Those four words defined my life. I essayed my way to decent grades, memoed myself to promotions and front-paged myself into the hearts and minds of communities.
    Sound familiar? It should. We’re journalists. We write well.
    But here are four more words -- scary words. WE ARE NOT ALONE
    One of those good pieces of writing I take credit for is the lede to our AEJMC paper:
    If necessity is the mother of invention, panic may be the mother of journalistic innovation.
    This is the story of how a journalism school approached that panic by combining traditional and very new techniques.
    MyMissourian is a unique production of a unique journalism school.
    It was started as a commercial adjunct to a daily morning newspaper. But it was also established as a laboratory to help the whole newspaper industry come to grips with the citizen journalism movement.
  • Walter William started the Missouri School of Journalism to combine communications theory with practical journalism training.
    The very first graduating class had students from China and other areas of the world. Today, a third of our graduate students are international. We have more than 100 international students from approximately 40 countries.
    The key to Mizzou is the Missouri Method -- a system in which our students work at school-owned commercial media outlets. We have a daily community newspaper, a network television station, a radio station and several Web sites.
    The journalism school has approximately 80 fulltime faculty members plus a corps of part-time adjuncts.
  • Our faculty uses e-mail discussion lists to look at new ideas. We watched OhMyNews as it developed. When the Northwest Voice in Bakersfield launched, we had a lively discussion about it’s potential.
    I wrote a brief proposal that spring offering to convert one of our classes to a project class for citizen journalism. Our dean, Dean Mills, half jokingly asked if I could get the site up NEXT WEEK. The enthusiasm Dean Mills expressed for the project was extraordinary, but also gave it a sense of urgency.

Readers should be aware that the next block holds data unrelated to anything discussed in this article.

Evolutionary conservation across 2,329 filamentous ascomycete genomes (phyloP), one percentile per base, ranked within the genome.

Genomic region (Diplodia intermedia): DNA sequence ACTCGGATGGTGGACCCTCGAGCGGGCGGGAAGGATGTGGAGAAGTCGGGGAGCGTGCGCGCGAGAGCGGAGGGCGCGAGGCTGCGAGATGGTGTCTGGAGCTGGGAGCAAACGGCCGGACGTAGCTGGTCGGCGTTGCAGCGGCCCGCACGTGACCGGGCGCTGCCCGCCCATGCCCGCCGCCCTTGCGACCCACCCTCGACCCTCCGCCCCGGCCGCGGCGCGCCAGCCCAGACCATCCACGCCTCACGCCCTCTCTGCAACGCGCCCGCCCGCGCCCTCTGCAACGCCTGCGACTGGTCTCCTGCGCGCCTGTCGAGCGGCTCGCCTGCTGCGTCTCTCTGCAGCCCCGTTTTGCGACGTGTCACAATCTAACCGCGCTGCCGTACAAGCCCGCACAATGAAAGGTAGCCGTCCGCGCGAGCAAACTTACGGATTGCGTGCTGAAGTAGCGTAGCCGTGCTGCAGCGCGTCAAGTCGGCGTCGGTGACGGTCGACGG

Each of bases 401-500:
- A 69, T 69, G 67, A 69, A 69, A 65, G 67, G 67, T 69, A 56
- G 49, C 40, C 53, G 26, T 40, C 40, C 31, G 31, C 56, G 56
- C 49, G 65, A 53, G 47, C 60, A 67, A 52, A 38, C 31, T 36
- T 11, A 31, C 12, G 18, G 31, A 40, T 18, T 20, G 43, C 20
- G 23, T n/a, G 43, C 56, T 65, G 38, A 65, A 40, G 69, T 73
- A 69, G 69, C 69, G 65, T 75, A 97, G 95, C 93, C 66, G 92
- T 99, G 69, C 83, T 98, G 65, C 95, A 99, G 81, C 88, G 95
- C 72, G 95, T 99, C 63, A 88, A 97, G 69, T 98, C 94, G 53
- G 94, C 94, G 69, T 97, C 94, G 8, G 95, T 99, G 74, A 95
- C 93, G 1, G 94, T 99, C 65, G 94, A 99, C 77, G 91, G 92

Over the summer, I recruited a corps of graduate students and began drafting policies and exploring logistics.
  • The idea of open source or citizen journalism was not universally embraced.
    Some questioned our ability to maintain credibility and we were often asked how we would check facts.
    At the heart, the concern of the faculty was about control. And changes in control would take changes in curriculum and changes in skills.
  • Many of our graduate students have substantial professional experience. Hans Meyer was a general manager for a daily newspaper before coming to Missouri.
    Like many of us in American journalism, Hans is worried by declining audiences -- and frustrated that media companies have done little to address the decline.
    Citizen journalism allows us to go direct to the source -- the citizens themselves -- to promote readership.
  • The Missouri School of Journalism is part of the traditional media system. But it recognizes that journalism must change to meet the needs of the 21st century.
    Part of that change is reflected in blogging, which is extremely popular in the United States. But like other unmoderated forms of commentary, it is breaking down as volume increases while quality decreases.
    We think there is a substantial role for journalists, but it may not be the traditional role of collecting information and then writing a story.
  • My graduate students realized the implications immediately. They had all been through a traditional journalism education in which we asked them to “cover” stories. They are all superb writes -- but now I asked them to report without writing.
  • We started the MyMissourian planning process with a long and energetic argument about what issues we should address with policies or rules, After many false starts, we focused on four issues.
    In a college town, we knew we would get profanity in content
    Many of our people were concerned about “the wall” between editorial and advertising